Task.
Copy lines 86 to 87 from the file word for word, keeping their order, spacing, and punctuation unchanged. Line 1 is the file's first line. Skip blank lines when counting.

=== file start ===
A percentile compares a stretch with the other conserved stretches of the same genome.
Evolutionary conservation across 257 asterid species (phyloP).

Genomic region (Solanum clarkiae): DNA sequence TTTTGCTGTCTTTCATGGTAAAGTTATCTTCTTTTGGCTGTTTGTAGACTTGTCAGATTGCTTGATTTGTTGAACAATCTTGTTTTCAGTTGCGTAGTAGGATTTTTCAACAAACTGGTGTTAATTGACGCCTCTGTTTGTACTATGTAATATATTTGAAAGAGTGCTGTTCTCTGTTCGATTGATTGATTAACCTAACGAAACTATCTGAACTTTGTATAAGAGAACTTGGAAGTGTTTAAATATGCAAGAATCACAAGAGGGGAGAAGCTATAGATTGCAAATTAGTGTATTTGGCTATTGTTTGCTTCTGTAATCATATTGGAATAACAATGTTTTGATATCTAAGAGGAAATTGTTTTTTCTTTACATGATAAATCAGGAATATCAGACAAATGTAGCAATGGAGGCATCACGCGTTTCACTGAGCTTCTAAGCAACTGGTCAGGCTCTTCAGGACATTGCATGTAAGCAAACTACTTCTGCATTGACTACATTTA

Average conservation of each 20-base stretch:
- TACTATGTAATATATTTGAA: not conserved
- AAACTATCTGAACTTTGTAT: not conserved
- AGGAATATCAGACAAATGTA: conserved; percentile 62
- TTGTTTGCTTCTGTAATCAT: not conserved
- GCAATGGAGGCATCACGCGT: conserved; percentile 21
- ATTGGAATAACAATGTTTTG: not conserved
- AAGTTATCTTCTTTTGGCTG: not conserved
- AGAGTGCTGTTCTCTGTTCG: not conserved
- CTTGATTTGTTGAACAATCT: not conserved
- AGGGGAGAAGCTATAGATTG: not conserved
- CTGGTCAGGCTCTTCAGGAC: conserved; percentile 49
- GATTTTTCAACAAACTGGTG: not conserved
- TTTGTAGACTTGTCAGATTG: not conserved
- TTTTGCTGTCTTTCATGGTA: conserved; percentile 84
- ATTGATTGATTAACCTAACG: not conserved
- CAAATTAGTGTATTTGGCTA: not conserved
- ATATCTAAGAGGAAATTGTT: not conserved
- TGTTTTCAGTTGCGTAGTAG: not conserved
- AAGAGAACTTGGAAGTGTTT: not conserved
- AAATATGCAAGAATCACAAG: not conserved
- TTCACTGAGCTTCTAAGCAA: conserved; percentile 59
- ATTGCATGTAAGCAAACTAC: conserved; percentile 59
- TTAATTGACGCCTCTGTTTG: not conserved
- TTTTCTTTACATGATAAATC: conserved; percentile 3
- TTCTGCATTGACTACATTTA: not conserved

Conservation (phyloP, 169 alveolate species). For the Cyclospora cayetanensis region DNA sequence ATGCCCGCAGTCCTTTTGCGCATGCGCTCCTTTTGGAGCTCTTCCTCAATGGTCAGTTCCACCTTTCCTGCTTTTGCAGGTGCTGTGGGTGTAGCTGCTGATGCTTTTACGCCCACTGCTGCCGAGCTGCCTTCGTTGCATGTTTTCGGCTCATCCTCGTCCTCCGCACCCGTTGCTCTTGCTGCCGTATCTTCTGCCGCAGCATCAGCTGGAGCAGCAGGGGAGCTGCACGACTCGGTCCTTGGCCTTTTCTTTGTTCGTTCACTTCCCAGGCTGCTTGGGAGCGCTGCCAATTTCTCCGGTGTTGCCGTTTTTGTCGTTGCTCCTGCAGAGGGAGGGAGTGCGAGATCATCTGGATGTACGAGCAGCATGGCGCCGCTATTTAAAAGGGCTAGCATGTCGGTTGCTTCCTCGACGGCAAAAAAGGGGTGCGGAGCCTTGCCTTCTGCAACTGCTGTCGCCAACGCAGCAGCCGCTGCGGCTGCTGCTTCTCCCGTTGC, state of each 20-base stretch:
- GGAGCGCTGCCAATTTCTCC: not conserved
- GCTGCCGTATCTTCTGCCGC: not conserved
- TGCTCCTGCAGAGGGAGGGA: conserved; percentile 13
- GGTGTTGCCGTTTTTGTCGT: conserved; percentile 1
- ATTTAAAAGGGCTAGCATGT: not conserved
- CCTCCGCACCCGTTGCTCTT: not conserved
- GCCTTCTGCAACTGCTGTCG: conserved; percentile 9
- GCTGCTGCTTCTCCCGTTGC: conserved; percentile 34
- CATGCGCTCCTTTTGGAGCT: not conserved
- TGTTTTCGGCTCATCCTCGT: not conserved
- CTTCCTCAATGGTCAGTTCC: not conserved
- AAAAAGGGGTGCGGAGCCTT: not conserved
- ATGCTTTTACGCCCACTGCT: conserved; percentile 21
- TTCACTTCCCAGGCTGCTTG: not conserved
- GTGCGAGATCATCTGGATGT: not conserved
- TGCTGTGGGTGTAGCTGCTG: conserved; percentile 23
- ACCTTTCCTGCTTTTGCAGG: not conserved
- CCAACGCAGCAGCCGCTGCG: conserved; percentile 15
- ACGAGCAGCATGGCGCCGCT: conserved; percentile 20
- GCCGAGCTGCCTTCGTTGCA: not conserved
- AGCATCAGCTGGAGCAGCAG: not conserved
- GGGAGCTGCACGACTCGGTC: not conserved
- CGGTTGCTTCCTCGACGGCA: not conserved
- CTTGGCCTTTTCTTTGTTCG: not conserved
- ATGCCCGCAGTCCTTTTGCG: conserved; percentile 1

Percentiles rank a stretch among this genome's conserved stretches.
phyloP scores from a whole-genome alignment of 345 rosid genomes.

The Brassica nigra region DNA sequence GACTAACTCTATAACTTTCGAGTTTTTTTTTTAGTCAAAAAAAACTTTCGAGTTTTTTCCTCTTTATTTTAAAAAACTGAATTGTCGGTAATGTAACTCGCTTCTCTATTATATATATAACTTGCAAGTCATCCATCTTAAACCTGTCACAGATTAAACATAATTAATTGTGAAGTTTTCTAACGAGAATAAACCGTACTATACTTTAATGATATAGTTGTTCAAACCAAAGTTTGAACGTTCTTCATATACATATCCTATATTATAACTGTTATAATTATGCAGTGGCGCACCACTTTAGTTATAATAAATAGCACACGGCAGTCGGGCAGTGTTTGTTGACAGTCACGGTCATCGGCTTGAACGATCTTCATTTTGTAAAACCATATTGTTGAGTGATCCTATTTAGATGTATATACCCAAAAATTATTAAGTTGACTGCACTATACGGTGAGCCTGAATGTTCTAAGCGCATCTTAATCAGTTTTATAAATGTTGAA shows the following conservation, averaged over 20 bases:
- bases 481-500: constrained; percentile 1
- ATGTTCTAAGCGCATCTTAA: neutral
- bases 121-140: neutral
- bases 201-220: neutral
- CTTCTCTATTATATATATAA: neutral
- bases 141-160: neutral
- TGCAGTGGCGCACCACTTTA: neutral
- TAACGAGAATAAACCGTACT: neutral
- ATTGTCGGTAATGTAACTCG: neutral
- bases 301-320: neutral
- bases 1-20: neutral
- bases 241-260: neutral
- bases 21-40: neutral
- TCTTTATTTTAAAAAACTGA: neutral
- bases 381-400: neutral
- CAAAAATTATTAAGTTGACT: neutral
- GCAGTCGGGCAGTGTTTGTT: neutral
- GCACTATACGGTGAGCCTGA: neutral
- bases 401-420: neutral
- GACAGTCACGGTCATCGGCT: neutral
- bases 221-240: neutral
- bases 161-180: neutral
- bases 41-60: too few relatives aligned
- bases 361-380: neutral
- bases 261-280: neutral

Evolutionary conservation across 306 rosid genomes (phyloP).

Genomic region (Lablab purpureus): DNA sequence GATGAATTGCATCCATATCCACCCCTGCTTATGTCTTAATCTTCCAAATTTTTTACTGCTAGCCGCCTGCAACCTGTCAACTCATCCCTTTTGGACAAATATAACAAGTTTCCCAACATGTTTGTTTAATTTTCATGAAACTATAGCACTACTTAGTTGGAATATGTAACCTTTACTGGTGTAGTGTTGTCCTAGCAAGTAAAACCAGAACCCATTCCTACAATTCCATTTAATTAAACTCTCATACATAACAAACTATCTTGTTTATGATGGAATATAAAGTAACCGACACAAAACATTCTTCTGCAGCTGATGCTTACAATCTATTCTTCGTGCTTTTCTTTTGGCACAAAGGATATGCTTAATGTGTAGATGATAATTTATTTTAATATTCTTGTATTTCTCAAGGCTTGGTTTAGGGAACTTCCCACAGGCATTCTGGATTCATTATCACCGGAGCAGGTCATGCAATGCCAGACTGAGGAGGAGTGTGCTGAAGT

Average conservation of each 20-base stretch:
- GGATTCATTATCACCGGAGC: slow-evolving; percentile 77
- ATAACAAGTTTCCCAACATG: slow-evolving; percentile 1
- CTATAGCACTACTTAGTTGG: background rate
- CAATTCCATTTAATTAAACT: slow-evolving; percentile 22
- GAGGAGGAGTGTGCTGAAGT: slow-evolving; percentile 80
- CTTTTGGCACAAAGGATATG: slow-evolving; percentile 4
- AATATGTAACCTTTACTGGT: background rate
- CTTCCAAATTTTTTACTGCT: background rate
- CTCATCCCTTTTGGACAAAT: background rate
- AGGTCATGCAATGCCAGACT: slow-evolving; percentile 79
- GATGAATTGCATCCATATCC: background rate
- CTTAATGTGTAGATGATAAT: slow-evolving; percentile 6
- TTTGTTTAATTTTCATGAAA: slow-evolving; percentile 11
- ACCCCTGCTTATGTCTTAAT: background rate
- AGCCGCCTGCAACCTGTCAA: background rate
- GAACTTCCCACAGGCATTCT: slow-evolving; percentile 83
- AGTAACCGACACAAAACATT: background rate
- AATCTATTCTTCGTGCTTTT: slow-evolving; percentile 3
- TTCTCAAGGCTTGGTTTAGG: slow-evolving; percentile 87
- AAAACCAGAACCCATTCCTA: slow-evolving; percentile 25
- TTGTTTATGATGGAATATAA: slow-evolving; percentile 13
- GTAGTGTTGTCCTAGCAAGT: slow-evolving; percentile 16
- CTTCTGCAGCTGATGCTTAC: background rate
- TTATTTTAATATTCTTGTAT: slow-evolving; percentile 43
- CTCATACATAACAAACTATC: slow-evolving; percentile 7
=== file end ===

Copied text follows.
Average conservation of each 20-base stretch:
- GGATTCATTATCACCGGAGC: slow-evolving; percentile 77